Embracing the pain of their past to heal the next generation.
A documentary on Guatemala’s struggle to repair itself and its people following a 36-year civil war. On the morning of June 18. 1954, the US CIA dropped leaflets in Guatemala City demanding the resignation of the president. Guatemala was ravaged by Civil War for the next 36 years. But hope is rising. In the midst of incredible odds, victims have been transformed into champions who willfully embrace the pain of their past to help repair the next generation. This is their story. Shorty – a former gang member who is now a pastor, and Tita – a woman who started a school in Guatemala’s most notorious slum have joined forces to repair La Limonada.
After several years of infertility, our hope for a child was realized in January 2006 when we traveled to Guatemala to meet our son Micah. Less than a three hour flight from Atlanta, Guatemala is a land of incredible diversity – ancient Mayan ruins in the lowlands, centuries old Spanish Colonial architecture in the highlands, beautiful beaches, volcanoes and lush rain forests. Among all of this beauty is a people with great needs. 75% of the population lives below the poverty line. There are an estimated 20,000 children living in orphanages and at least 6,000 more live in the streets of Guatemala City alone. Gang culture, chronic malnutrition, poor education and lack of resources prevent countless Guatemalans from rising above their oppressed condition. In January 2008, these statistics were personalized for me. I visited a maximum security prison with a missionary friend to meet some gang members he worked with. My heart raced as we entered the locked down section of the compound devoted to active gang members. The guard opened the gate for us but did not enter himself – it was too dangerous for him. As he locked the gate behind us, I was surrounded by hundreds of men covered in gang tattoos. Yet behind the frightening war paint, were the eyes of young men with stories – stories of struggle. While many of them had committed horrible crimes, I couldn’t stop thinking about the circumstances that limited their choices in the first place.That night I had difficulty sleeping. I realized that in different circumstances, either of my Guatemalan sons could have ended up in that prison … and honestly, so could I. It wasn’t enough that I adopted two sons. My mind was captivated by what I witnessed and my soul demanded that I respond. So, I gathered a crew and traveled back to Guatemala to explore these stories. I began to ask questions – Why do people join gangs? Why do children live on the street? What caused the ram- pant poverty? What caused the enormous slums? When did all of this begin? I learned that the majority of issues in Guatemala today are connected to a 36 year civil war which ended in 1996. Fathers were killed. Families were destroyed. And people fleeing violence created some of the largest slums in Latin America. But hope is rising. In the midst of incredible odds, victims have been transformed into champions who willfully embrace the pain of their past to help repair the next generation.
FORM: Documentary, Feature
GENRE: Drama, Reality, Social Issue, Biography
NICHE: Third World, Social Justice, Latino
RUNNING TIME: 70 Minutes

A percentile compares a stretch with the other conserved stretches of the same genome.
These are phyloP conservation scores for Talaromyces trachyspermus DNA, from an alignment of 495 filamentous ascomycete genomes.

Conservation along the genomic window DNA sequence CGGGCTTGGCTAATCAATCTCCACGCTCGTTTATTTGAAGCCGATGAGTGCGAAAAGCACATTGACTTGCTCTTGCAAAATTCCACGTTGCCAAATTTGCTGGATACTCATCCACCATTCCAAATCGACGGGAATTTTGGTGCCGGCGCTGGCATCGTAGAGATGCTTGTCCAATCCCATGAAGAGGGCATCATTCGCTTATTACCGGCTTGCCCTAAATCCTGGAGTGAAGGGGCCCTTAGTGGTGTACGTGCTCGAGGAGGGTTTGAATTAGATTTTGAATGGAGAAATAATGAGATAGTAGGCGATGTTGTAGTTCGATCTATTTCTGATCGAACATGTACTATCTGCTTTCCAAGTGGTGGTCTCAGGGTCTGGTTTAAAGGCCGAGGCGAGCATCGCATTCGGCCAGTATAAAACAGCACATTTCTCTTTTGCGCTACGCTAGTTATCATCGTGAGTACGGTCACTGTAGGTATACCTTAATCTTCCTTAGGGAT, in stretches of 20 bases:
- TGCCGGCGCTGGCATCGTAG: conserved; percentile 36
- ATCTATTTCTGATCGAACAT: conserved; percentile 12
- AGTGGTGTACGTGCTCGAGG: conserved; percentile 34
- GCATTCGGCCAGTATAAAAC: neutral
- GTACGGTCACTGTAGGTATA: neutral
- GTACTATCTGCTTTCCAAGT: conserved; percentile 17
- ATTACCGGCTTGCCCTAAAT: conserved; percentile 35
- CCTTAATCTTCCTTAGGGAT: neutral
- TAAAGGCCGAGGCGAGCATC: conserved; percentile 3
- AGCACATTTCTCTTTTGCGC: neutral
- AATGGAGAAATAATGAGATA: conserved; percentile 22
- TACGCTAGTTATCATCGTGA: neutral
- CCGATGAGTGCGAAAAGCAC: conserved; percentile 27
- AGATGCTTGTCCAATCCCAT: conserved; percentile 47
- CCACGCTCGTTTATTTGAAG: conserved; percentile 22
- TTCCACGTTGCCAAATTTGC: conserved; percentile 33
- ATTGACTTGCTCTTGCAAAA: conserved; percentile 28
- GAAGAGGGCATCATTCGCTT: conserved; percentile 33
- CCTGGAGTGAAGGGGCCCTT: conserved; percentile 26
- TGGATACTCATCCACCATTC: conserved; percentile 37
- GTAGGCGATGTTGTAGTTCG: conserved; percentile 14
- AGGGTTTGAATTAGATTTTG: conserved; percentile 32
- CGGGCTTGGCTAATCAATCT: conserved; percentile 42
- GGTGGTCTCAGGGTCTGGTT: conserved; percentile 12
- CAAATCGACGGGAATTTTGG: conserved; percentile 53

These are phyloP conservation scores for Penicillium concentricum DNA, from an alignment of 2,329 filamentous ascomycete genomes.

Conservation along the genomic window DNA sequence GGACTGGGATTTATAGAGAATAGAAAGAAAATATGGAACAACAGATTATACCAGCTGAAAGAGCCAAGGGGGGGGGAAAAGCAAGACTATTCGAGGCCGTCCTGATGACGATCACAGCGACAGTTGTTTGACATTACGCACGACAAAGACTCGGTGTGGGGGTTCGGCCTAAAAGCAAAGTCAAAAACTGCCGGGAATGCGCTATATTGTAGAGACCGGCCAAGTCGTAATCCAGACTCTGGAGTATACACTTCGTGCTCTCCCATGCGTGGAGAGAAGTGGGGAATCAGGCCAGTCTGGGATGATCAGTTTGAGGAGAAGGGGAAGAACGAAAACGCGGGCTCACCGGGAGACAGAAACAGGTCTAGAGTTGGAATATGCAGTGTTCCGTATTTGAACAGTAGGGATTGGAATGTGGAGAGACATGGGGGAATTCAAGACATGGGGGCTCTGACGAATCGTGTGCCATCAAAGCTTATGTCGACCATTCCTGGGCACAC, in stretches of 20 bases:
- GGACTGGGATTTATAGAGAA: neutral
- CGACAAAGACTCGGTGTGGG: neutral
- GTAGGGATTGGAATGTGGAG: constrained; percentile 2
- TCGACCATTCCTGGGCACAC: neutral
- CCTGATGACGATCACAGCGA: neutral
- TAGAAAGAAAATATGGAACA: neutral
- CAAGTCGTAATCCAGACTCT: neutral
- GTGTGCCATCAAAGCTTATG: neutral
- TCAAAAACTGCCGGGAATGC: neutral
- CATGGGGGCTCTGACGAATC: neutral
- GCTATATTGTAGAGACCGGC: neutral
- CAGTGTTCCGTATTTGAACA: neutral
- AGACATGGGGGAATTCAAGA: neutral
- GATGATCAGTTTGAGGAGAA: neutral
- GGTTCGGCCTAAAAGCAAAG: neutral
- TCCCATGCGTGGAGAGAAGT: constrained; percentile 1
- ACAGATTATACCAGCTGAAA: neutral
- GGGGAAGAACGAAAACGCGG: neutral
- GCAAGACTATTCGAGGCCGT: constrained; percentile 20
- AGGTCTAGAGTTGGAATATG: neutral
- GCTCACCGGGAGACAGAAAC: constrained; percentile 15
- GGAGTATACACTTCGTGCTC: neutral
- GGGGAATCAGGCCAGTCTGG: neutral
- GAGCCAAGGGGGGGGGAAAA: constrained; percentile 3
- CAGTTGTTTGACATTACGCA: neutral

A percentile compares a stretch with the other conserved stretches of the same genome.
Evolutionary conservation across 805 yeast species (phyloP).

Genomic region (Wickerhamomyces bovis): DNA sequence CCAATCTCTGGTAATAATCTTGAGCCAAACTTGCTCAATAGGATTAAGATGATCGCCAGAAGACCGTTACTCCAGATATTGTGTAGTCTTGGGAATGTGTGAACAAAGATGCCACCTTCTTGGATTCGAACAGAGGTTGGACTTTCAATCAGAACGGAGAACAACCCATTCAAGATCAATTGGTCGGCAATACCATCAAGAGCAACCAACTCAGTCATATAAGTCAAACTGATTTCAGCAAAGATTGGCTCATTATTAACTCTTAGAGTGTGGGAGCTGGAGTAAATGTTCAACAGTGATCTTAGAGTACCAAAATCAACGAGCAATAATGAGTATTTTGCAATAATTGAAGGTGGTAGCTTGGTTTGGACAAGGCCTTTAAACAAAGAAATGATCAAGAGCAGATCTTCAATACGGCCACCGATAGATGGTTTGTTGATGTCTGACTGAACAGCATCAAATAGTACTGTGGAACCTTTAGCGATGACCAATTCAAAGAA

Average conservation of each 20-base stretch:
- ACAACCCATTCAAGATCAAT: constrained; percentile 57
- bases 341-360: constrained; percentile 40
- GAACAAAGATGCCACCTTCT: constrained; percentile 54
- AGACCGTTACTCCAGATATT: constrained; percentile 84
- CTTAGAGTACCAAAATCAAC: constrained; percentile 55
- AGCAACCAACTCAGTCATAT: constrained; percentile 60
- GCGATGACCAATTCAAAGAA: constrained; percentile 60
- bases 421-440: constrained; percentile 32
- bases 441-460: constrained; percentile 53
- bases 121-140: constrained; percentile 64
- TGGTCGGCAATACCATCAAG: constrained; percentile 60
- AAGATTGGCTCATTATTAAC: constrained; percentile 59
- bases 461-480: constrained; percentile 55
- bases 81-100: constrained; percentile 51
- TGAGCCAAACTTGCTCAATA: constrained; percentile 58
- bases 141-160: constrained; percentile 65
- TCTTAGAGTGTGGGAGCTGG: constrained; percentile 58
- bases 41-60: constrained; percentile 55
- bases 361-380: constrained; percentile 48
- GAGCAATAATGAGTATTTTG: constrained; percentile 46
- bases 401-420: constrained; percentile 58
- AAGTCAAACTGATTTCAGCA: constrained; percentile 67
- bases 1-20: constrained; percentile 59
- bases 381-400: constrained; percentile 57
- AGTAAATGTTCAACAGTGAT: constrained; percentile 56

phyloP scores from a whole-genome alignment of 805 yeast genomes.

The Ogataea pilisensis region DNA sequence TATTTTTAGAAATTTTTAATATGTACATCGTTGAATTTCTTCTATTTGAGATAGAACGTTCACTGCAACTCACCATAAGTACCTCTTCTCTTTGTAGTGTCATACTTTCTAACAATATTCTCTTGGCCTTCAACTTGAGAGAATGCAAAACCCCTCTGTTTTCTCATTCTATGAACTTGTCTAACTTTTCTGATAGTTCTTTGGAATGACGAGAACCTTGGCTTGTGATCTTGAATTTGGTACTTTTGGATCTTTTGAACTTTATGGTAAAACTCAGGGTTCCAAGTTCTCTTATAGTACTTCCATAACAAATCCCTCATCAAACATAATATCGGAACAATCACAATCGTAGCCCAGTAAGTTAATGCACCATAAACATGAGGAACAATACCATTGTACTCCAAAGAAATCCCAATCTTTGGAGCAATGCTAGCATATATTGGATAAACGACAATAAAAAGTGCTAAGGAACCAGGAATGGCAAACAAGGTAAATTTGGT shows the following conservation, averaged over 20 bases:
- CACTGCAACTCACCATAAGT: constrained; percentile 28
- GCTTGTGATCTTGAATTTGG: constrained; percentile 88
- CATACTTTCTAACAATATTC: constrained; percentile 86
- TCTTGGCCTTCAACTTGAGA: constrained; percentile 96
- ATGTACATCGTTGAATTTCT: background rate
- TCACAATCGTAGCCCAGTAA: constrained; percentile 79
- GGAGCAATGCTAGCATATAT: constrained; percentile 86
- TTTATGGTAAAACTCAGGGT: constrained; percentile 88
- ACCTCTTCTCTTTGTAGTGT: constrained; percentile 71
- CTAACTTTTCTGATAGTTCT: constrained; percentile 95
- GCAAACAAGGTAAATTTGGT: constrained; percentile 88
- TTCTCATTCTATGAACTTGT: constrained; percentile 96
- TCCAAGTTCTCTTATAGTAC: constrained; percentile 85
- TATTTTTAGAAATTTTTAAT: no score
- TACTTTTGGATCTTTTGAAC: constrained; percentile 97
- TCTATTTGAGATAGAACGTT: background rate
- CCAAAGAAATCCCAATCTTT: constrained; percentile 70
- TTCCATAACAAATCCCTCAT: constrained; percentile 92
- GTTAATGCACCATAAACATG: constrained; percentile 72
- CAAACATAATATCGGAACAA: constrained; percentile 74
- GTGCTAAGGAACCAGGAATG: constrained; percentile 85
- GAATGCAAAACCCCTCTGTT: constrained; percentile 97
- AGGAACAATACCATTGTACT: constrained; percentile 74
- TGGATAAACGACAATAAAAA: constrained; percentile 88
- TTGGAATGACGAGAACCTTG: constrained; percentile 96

LANGUAGES: Spanish, English
SUBTITLES: English, Spanish
DIRECTOR: Scott Owen Moore
RELEASE DATE: 2010
Grand Rapids Film Festival
Kansas International Film Festival
Omaha Film Festival
Mexico International Film Festival
Oaxaca Film Festival
ICVM Film Festival
Joel Van Dyke, Athentikos board member and Director of CTM in Guatemala The two featured leaders of Reparando, Erwin “Shorty” Luna and Tita Evertz, have garnered multiple contacts as a result of the film that have lead to funding initiatives, special project development, speaking engagements, and the addition of countless volunteers. Hundreds of ministries and churches have used the film to promote their work in Guatemala, mobilize volunteers, orient short-term missions team to the country, give historical context to Guatemala’s current social challenges. One of many examples of the impact of Athentikos work is found in the story of Living Word School located in Mixco, Guatemala. When school principal, Yadira Arriaza Morales, saw Reparando, she contacted the Center for Transforming Mission with an idea to expose a group of struggling Guatemalan teens from her school to the leaders and work happening in La Limonada. She showed the film to her students in the school and the selected 15 youth to take a special excursion to La Limonada to meet personally with Shorty, walk the alley’s of La Limonada, visit the schools that Tita has started and visit families in their homes. CTM set up the visit and is was a huge success. The students Yadira brought, all whom were teetering on the brink of joining gangs, selling drugs and leaving school, were mesmerized by Shorty’s story and were deeply moved to take inventory of their own lives. They fell in love with the heart of service they encountered in La Limonada. Shorty shared his dream for a large school facility for the myriad of kids still on waiting lists to attend a decent school in La Limonada. Yadira and Shorty found a very large building that had been a formal school but now vacant. It just so happens that Yadira knows the owner of that facility personally and is negotiating with the owners about reopening the building as a school. She knows what it would take to start a new school there. I put them all in contact with Tita and now they are all talking and dreaming about starting a fully accredited school in La Limonada!